There’s no need to give a backstory on Baltimore as a city. Shit’s rough, we all know this. But for whatever reason, that plight has not yet propelled one rapper to a breakthrough where that story can be told in an effective way. And because of that, rappers from Baltimore have a skewed view on what “making it” really is. There are two things the internet can do: 1) Serve as a platform for people sharing their art no matter their location. Ten years ago I probably wouldn’t have known about an underground rapper from Alabama while living on the East Coast. But now with a simple tag-search, I can do that with ease, which I love. 2) People learning about each other’s music and showing love on the internet can give artists a false sense of self. Being posted on some well known blogs and publications does help but that’s not where it should stop. More importantly, it’s far from an arrival to the world. Rappers in Baltimore get coverage and attention so seldomly that a post from a blog can really get their heads going. And to a certain extent, it should. Take the blog post, make connections, work even harder, then build a core fan base and you’ll probably end up on a bigger platform. Sure, from a local-perspective OG Dutch Master is doing some cool things but he isn’t selling out local shows and his fan-base isn’t fully established. So if he really plans on buying his girl an Aston Martin, he’s gonna have to start aiming a bit higher and not thinking he’s at a higher place than anyone in Baltimore. People lose interest so quickly in music now that it’s tricky to know where an artist stands until they put out an undeniably solid body of work. Blue Light District isn’t undeniably solid. It has no cohesive sound, the content can be found in an abundance of other rap songs and, not to forget, that weird transition into sleepy, furniture store music at the end of the outro, “Done It All”. Overall, it’s sloppy and that was the case with his debut project, Art Of War, earlier this year. So if he’s gonna make a huge cultural impact and be that Baltimore guy who makes it, OG has to graduate from being that local guy making only a bit of noise before overtly resting on his laurels.

Abdu Ali's Sophomore Introduction

A sophomore project is usually meant to build on the thing that made you special to listeners your first time around. But for Abdu Ali, he’s approaching things like he never released the fiery, untapped cry for independence that was his debut project, Invictos. “I was holding a lot in while recording Invictos,” he said to me recently as we chatted in my living room. “This time around I’ve been going ham with the vocals. I lost my voice a few times while recording the project. The flow and lyrics are much better now too. Like, I’m giving bars.” That project, Push + Slay is his new introduction—something he hasn’t let any close friends listen to and says is more of a rap project than the alternative Baltimore Club sounds he gave his first time around. “I listened to a lot of Tempa T and Bjork in the process of recording this and the result is a grungy, dark and punk sound,” he says while gazing off into space; it’s hard for him to hide his angst while we’re talking about the music he’s been keeping secret from everybody, but he isn’t withdrawn from discussing it.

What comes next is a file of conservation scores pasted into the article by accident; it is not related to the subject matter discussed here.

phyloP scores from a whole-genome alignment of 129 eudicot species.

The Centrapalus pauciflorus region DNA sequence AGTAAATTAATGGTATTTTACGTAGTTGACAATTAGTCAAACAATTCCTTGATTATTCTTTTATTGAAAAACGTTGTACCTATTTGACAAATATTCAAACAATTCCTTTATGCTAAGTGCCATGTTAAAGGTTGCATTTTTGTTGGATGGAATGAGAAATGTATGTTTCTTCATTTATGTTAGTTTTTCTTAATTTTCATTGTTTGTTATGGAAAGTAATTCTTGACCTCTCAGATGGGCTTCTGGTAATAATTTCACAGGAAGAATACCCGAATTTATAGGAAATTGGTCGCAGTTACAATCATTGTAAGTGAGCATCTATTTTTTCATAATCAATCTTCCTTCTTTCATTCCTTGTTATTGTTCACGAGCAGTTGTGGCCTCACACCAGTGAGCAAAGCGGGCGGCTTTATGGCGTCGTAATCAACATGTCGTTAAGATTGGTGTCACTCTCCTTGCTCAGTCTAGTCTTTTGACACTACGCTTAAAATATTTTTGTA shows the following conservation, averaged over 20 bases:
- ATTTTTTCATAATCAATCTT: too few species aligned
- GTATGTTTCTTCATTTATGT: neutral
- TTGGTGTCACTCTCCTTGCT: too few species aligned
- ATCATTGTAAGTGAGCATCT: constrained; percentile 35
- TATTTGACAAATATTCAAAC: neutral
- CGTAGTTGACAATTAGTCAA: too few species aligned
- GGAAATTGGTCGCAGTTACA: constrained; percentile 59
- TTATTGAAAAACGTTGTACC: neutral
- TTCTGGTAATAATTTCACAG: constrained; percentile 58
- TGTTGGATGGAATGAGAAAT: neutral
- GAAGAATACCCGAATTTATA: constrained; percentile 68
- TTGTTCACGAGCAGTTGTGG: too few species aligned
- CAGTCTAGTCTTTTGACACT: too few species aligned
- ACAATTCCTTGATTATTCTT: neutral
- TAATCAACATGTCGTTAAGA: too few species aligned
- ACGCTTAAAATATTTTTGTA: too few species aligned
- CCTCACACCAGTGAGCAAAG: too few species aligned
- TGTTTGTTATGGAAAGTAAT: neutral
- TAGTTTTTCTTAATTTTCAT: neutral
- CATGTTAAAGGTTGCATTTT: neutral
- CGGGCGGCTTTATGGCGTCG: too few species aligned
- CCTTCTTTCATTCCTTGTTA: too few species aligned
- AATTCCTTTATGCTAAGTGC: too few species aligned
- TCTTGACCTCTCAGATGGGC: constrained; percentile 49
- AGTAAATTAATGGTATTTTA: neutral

Push + Slay’s leadoff “Bleed” isn’t foreign to the overall sound of Invictos: Ballroom crashes, uptempo drums, talking about conquering his past, with just enough Baltimore Club sounds to let you know where he’s coming from. But the evolution is in his delivery; other than the first song he ever released, “Banjee Musick”, he hasn’t been a rap mold, even though the influence has always been present. “Bleed” makes a point to knock down limitations, and that isn’t coincidental. “A lot of songs don’t sound alike on Push + Slay, but my vocal performance is what’s gonna be the dealbreaker,” he says. “Bleed is just straight up Baltimore. I can’t say that for the rest of the project. Me and James Nasty just vibe. Maybe it has something to do with us both being from Baltimore or us both having a lot of musical influences but he’s really good at incorporating different styles into Baltimore Club. I did the song in one take.”

Other than the music itself, a topic we couldn’t seem to escape was the presence, or absence, of his following. In other conversations we’ve had he’s been candid about his frustration with not getting the attention that he wants for his music—even though SPIN named Invictos one of the most slept on rap releases in 2013’s first quarter. But while on my couch, he seemed to have a better understanding of what needs to be done to get where he wants to be: “Until I’m working my hardest—like eating, sleeping and shitting out music and performance-hard—I have no room to complain,” is what he said while mentioning that he’s been taking notes from artists like Death Grips,  B L A C K I E, Bjork and whoever else that’s not afraid to be completely comfortable in their creativity, even if they seem insane in the process.”I need to work hard and focus on making the best shit I can make. Period.”

Watch the music video for “Bleed” and look out for Push + Slay, set to release on Friday, September 13th: